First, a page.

Tuesday, January 01, 2013

2013's #1 National Security Challenge

I'll give you a hint; it has nothing to do with the military.

Mort Zuckerman outlines it well;
All eyes have been on the clear and present danger of the fiscal cliff—understandably—but there's a sound in the mountain range that's even scarier than the cliff. It's the sound made by an avalanche, the trillions of dollars of debt that's heading our way, gathering speed and mass. For most people, it's out of earshot now, and that's the way our government prefers to play it in its financial statements. Liabilities are not set out there in accordance with the well-established norms of the private sector, where this overhang of liabilities would set off alarm bells in the markets, with boards of directors in emergency sessions.

We'll come to why that's not happening, but let's consider first why we should regard our predicaments as gravely as any private company does on the path to bankruptcy.

We are on a trajectory of cumulative fiscal deficits that cannot possibly be sustained. We have gone from being the world's largest creditor nation, with no foreign debt at the end of World War II, to the world's largest debtor, with roughly half of our public debt held by foreign lenders. Over the last four years, our national debt has grown by more than $5 trillion to over $16 trillion. We have to service that debt. The Federal Reserve is keeping rates historically low but here's the cost of paying interest on the debt for fiscal 2012: $359,796,008,919.49.

What do you get for that? Nothing.

The greatest fiscal challenge to the U.S. government is not just its annual deficit but its total liabilities. Our federal balance sheet does not include the unfunded social insurance obligations of Medicare, Social Security, and the future retirement benefits of federal employees. Only in the small print of the financial statements do you get some idea of the enormous size of the unfunded commitments. Today the estimated unfunded total is more than $87 trillion, or 550 percent of our GDP. And the debt per household is more than 10 times the median family income.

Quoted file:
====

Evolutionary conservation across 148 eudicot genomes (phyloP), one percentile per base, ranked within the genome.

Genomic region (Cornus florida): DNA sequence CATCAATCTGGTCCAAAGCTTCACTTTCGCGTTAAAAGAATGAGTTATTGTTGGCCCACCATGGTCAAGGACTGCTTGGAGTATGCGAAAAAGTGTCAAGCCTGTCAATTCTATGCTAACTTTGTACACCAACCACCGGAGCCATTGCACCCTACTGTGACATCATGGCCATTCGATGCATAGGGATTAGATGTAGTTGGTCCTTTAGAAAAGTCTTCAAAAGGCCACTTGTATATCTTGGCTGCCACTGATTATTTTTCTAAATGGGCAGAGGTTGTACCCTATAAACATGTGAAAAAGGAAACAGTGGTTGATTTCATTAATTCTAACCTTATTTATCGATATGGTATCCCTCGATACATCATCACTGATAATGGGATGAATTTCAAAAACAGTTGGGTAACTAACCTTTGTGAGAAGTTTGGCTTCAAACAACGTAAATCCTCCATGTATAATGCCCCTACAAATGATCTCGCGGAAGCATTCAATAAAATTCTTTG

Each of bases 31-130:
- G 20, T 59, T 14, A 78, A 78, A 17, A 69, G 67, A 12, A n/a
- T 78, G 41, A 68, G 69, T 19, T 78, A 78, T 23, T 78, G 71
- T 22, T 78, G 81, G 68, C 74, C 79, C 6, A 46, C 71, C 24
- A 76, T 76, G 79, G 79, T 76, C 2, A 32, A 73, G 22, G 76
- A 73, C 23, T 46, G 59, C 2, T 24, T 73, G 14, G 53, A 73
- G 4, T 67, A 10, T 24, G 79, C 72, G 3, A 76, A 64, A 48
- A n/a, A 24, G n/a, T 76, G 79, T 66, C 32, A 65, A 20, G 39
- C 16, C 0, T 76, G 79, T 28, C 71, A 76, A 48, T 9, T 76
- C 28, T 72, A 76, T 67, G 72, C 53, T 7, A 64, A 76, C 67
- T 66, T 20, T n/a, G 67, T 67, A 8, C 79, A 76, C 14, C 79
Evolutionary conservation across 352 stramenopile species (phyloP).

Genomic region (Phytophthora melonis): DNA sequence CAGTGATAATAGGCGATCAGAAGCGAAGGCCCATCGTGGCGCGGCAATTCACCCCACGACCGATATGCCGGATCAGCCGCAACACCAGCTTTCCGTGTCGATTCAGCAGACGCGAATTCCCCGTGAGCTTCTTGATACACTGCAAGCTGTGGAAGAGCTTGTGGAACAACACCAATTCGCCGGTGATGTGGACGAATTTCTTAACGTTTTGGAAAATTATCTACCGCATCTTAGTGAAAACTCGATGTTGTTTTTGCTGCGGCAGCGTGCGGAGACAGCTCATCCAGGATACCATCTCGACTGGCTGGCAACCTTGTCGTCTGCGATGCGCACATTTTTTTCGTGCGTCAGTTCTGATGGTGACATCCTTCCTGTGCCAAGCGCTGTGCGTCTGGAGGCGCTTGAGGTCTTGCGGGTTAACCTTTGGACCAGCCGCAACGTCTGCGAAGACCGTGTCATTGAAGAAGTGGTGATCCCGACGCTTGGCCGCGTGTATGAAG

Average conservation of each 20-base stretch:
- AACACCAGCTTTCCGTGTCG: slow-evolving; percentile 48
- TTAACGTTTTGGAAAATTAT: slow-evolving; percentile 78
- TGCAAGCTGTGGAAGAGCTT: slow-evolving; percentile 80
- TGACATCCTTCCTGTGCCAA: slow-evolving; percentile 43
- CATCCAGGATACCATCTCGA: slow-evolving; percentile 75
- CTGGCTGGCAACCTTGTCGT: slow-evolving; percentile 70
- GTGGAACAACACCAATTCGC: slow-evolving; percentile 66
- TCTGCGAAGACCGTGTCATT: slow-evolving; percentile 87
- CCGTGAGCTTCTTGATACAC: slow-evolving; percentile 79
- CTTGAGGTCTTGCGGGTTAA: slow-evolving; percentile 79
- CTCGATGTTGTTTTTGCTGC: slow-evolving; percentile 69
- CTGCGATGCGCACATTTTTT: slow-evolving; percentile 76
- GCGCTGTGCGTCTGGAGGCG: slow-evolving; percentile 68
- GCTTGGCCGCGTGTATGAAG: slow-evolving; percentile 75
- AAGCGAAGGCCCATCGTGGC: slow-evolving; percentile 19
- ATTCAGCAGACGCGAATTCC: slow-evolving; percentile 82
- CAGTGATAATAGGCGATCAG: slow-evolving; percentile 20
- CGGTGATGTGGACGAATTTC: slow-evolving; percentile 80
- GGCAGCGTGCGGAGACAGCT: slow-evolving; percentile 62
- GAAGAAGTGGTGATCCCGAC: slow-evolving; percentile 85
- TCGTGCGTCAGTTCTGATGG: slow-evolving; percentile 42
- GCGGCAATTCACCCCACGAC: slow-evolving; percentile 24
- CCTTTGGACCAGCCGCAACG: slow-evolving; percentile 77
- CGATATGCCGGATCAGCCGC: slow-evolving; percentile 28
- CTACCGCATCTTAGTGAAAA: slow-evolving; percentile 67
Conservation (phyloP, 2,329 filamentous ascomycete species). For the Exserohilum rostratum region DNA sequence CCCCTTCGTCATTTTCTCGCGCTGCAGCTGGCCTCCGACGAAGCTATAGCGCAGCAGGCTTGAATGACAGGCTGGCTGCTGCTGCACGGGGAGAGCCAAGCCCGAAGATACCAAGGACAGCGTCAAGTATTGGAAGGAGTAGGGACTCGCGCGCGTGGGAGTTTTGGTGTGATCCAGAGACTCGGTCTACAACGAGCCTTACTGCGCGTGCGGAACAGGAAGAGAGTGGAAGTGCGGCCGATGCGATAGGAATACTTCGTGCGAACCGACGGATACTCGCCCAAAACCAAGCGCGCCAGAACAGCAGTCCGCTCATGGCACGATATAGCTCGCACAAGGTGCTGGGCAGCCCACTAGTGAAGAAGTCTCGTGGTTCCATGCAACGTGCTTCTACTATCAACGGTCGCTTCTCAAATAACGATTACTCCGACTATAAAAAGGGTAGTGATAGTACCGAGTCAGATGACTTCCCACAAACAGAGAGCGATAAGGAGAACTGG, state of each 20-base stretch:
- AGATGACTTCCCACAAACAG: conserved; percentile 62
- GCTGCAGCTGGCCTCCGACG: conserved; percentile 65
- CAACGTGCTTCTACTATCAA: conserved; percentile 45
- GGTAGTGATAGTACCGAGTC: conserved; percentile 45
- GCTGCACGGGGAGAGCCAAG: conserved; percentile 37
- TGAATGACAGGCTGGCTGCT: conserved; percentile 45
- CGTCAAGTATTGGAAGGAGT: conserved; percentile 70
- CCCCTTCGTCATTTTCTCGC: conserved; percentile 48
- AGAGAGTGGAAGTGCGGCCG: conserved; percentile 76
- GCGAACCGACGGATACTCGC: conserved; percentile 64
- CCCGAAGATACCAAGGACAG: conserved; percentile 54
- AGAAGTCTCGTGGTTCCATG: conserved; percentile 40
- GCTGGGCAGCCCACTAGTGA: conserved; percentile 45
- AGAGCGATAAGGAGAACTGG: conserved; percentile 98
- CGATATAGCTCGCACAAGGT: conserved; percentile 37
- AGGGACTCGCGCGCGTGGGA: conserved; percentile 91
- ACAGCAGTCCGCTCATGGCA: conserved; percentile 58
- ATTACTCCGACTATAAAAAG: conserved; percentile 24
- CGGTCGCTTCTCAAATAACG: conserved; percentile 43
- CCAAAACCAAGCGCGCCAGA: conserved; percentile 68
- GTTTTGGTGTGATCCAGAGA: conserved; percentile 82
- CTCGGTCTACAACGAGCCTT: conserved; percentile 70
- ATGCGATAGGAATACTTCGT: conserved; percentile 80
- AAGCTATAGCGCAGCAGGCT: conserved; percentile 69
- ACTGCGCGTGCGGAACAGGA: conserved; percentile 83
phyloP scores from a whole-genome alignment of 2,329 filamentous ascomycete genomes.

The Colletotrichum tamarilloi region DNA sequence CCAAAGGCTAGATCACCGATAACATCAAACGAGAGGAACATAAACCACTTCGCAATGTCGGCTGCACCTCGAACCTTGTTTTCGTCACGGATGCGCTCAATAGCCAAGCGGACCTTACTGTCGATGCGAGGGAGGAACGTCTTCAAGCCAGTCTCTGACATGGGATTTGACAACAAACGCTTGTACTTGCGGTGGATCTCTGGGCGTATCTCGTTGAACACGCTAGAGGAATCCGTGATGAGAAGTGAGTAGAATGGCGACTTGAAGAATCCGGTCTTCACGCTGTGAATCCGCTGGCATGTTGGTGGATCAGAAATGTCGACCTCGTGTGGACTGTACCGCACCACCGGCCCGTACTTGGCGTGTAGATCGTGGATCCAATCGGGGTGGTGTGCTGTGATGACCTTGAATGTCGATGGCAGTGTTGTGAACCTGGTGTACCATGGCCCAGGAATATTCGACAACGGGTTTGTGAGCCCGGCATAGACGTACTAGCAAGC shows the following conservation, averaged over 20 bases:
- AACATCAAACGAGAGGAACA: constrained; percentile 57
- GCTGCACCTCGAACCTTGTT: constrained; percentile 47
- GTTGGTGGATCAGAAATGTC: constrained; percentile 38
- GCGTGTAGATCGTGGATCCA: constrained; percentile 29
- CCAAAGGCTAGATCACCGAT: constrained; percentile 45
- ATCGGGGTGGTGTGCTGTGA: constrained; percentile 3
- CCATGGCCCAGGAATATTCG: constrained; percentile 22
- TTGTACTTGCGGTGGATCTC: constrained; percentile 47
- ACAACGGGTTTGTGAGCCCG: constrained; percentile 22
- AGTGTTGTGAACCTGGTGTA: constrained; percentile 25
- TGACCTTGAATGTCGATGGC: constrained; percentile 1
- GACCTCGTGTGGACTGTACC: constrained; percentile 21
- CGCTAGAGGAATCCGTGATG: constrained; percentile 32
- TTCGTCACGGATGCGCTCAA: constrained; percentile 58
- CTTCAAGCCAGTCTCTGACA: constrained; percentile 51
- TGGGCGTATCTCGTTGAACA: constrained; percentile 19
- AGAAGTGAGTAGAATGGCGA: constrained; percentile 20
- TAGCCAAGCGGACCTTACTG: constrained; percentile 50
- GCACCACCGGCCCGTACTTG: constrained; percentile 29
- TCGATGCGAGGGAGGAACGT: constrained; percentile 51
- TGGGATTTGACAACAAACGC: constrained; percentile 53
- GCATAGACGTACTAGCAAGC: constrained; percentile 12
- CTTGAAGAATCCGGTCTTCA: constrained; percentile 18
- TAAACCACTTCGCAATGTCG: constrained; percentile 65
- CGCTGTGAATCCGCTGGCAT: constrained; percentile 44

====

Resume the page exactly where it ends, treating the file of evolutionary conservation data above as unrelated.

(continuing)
If we continue in these irresponsible ways, an eventual reckoning cannot be avoided. The liabilities are so huge, and multiplying so fast, that there will be one unavoidable demand as the various bills come to their due date. Show us the money!

How will the bills be honored? Let's remember that 100 percent of the payroll taxes for Social Security and Medicare are spent in the year that they are collected, leaving no leftovers for the unfunded obligations. And this doesn't take into account other risks, hardly minimal, like the fact that the Federal Housing Authority confronts a $16.3 billion net deficit after its latest audit that may force a taxpayer bailout for the first time in its 78-year history. And just four years from now, in 2016, the Disability Insurance trust fund will be fully depleted.
Merely to avoid going deeper into debt, to cope with the speed at which compound interest is growing the real debt annually, we would have to collect $8 trillion in taxes each year, Cox and Archer point out. And here's the nub of it: All individuals filing tax returns in the country with incomes over $66,198 have a total adjusted gross income of about $5.2 trillion. The total corporate taxable income (at its peak in 2006) amounted to $1.6 trillion. This means that we have a maximum of roughly $7 trillion available if the government confiscated the entire gross income of individuals and corporations—not nearly enough to cover the yearly growth of U.S. liabilities.